Waldo, in writing SACAJAWEA, is writing for a wider audience than just the critics and academics. Obviously Anna Lee Waldo has read everything available and even interviewed one of Clark’s descendent’s.  To condense this book into its present length was a task in itself, especially when the book is a study in achievement, and one which will become standard for all who follow.  --John L. Wolfe


Certainly Sacajawea knew and experienced all that life offers in both romance and realism.  Love, hate, beauty, brutality, joy, grief, frustration, fulfillment – all came with the years.  Few women crossed as many barriers and bridged them.  She knew the best and worst of two worlds and that neither was, is, or can be perfect.  Few writers have ever given us such a classic word-picture of such a woman. –Evelyn Oppenheimer


A work of uncompromising scholarship and brilliance.  It is one of the great books of this or any decade. –The Courier Gazette


I first read Sacajawea 15 years ago and it became my favorite book.  I’ve had the tattered paperback all this time and last week decided to reread it.  I read all 1400 pages in a week’s time and I still claim it in the top five favorite books.  Every woman should read this book.  –M. Henkle


An incredible piece of work! The only negative comment I can make regarding this book is that very few people seem to know of its existence. –J. Hogan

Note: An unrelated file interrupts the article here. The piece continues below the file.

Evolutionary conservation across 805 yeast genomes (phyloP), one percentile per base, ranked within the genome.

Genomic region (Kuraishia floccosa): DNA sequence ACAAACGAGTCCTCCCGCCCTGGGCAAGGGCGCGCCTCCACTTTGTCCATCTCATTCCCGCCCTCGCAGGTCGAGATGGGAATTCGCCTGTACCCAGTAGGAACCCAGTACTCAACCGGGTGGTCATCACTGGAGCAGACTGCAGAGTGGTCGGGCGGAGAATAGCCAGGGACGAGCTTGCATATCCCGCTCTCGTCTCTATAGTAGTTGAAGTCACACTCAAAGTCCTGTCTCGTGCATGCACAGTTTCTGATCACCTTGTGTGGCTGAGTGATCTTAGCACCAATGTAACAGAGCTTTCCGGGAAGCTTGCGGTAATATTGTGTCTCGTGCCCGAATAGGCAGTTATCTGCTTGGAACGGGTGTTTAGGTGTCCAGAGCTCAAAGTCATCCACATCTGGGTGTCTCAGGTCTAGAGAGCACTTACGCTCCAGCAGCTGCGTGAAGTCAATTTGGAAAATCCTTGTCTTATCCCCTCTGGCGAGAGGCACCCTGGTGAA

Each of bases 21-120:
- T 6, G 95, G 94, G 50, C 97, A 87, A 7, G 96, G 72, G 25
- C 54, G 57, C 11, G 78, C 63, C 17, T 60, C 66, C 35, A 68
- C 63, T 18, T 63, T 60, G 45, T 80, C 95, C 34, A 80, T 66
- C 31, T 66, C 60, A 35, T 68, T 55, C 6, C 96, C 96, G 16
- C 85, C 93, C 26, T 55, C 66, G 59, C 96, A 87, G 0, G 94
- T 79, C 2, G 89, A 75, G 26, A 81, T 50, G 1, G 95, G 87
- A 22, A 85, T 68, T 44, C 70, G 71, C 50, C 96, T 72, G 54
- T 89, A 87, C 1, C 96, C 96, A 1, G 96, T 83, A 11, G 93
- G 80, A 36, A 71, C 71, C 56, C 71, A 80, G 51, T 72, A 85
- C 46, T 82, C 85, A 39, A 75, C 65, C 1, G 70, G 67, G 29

Be warned, this is a very large book – even in paperback!  When you receive it, you may be intimidated by it’s size, but don’t be.  This book is so interesting, it doesn’t seem long at all.  It’s an adventure, and you will feel as if you are along with Lewis, Clark, and Sacajawea on their explorations.  With the new dollar coin coming soon featuring Sacajawea, more people will be curious to know about Sacajawea.  This is the book to read. –Dar, a former bookstore veteran from Atlanta, GA.


I was completely enthralled with this book during the month it took me to read it and now that I have finished it, I feel like I am saying good-bye to a true and valued friend.  Waldo has created a scholarly masterpiece that deserves to be read by future generation, not just by North Americans seeking to learn more about their countries, but by people all over the world.  Sacagawea’s story of perseverance, hope and belief in herself are an inspiration for everyone.  Although the book covers all of what is known about Sacagawea’s life, there appears to be some question as to when and where exactly she died.  Waldo presents the known facts and lets the reader decide for him/herself.  The book contains hundreds of interesting footnotes as well as a detailed biography.  My only problem with the book was the cover which makes it look like an historical romance which it is decidedly not (although it does contain love and romance and joy as well as sorrow and pain).  I am grateful to find this wonderful book, why isn’t this book better known? –Rissa


As an educator I recommend this book to anyone who avoids historical books because they’re too dull.  You won’t want to put this one down. –Cyd L.V.


This is historically accurate, interesting and very entertaining book about both Sacagawea and the Lewis and Clark Expedition.  The author has clearly done her homework, the book has at least a thousand references to first and secondary historical materials including hundreds of references to journals, reports and letters written by members of the Expedition themselves.  This is a magnificent book. –Allison Rose

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